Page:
Jordan Peele's The Fabelmans
Don't Look Directly At It
The basic idea of the City Chicken newsletter — which, you’re right, is back in your life, all of a sudden — is that each essay is about two things that are weirdly similar even though they have nothing to do with one another. Or, rather, they secretly DO have a lot to do with one another, and that’s what I’m here to tell you about. Mad Men and She-Ra; HAIM and Paul Thomas Anderson; etc. Hopefully, you can expect more of these in the coming months, but, for now, enjoy a little New Year’s essay — a City Chicken Tender, let’s say — alongside some recommendations and my annual recap.
NOPE x THE FABELMANS
I wrote a book in 2022 (about which more later) (but also, now: pre-order it here for your friends and loved ones and enemies today!) about screen time. Part of the idea I had for the book is that a lot of it would focus on TV shows and films and bits of media where we watch characters onscreen with their eyes on screens. Once you start looking, it’s easy to find scenes of internal screen time like this, and the book is full of them: Wall-E watching Hello, Dolly, Don and Peggy watching the Moon landing, Bluey and Bingo talking to their mom on FaceyTalk, and so on and so forth. And it’s in these scenes where the heart of these texts often beats, or at least the place where it’s easiest to find a pulse. Because this is where the filmmakers are thinking about themselves, about what they’re doing, about the act of creation. About what any of this is even for.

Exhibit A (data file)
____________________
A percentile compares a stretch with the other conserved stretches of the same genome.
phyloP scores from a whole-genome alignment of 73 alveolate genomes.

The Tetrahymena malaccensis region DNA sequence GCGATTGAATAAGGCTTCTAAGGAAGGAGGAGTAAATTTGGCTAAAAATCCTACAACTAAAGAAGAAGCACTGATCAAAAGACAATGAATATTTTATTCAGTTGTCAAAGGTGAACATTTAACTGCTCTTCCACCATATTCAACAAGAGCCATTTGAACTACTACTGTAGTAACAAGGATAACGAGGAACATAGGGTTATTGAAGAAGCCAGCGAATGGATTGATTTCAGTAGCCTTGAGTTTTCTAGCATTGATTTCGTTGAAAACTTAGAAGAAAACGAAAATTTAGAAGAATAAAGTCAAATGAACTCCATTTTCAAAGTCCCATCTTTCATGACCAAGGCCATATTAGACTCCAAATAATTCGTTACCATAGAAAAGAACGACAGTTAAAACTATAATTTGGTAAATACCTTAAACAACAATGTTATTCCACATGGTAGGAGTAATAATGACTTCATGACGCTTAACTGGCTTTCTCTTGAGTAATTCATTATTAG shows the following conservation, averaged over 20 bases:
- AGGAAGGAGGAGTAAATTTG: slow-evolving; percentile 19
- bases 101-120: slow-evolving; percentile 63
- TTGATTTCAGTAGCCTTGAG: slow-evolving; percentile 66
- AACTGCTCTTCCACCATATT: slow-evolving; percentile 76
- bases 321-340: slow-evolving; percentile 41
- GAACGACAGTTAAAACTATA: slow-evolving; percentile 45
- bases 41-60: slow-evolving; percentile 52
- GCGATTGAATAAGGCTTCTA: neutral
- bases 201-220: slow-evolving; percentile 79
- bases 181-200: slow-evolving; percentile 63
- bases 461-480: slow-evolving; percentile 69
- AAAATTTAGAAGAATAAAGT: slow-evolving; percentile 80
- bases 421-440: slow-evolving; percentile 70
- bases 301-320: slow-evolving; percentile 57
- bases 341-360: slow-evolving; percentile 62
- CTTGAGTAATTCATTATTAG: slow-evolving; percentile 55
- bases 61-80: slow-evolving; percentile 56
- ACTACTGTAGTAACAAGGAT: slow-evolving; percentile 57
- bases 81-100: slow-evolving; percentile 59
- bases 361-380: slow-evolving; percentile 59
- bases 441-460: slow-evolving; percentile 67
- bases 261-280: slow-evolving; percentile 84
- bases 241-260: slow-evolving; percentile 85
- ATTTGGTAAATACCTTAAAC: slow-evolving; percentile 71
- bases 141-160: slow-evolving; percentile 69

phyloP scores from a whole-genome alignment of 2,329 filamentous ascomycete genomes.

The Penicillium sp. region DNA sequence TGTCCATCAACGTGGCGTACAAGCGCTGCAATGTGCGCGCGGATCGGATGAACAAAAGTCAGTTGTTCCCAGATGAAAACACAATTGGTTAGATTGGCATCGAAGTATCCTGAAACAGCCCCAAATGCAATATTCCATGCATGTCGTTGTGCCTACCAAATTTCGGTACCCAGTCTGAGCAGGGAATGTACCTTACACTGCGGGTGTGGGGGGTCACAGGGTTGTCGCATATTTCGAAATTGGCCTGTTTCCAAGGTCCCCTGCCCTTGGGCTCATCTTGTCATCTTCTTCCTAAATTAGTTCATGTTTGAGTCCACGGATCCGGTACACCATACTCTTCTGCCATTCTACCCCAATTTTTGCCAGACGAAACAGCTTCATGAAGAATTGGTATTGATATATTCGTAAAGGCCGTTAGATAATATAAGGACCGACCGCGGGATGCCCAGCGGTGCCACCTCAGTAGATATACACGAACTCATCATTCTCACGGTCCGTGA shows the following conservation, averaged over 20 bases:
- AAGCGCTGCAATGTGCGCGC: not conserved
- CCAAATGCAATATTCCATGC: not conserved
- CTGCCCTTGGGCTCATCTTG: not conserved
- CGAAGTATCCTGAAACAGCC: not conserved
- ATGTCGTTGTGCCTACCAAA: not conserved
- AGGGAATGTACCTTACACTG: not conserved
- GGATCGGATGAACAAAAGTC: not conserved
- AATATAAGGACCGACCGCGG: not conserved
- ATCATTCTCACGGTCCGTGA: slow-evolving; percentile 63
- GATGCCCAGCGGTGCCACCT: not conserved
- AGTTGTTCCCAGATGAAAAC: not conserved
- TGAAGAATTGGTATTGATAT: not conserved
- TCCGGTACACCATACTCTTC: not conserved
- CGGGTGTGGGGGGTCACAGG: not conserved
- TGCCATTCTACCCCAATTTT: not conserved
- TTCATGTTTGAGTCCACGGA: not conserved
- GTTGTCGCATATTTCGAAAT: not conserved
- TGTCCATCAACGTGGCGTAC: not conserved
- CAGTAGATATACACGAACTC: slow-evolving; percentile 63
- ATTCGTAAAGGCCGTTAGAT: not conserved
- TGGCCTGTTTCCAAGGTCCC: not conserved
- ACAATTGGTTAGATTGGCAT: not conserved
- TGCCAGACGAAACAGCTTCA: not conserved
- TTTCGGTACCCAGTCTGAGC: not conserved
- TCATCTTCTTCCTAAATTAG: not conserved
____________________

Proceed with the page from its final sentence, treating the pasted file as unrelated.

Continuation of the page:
So I was pissed when Jordan Peele’s Nope came out the week I had to turn in my final manuscript. And I was super-pissed when Steven Spielberg’s The Fabelmans came out right as I was finalizing the proofs for the book. Nope and The Fabelmans won’t appear in my book about screen time, but boy are they obsessed with it. The central plot line of Nope is about trying to catch a [redacted] on film. Almost everyone who survives watches what unfolds in the film’s final act through the safety of a surveillance camera or a lens of some sort. And there are more shots of characters looking into cameras or at movie screens or at TVs or into editing bays in The Fabelmans than there are scenes of characters looking at anything else.
But what strikes me about both of these films is less the volume of screen time screenshots available within them than what they both mean. For both of these films, cameras are media for intimacy and estrangement. Both films are about characters who avoid being hurt by the thing that’s right in front of them by only looking at it through a viewfinder or on a screen. The only way the [redacted] will destroy you is if you look directly at it; the only way your parents’ divorce will destroy you is if you look directly at it. Better get it on film.
It makes a lot of sense that these two films would be in this kind of oblique dialogue. For as Hitchcockian as Peele can be as a filmmaker, Nope is a full-length cover version of Jaws. Steven Spielberg has been making movies about his parents’ divorce for his entire career, and when he finally decided to make a film that actually dramatizes his parents’ divorce, it turned out to really be about his movies. It’s not a deflection; it’s just how it works. The Spielberg homages in Peele’s Nope — which is, not incidentally, about a couple of orphans hunting the [redacted] that took away their dad — have the same insight buried in them. Film is family; family is film. You capture what of it you can, and you spend your life trying to either avoid or get better at reenacting it. But, regardless, there’s something in the way, and it’s creating distance but it’s also keeping you connected, the only thing remembering. There’s always a medium.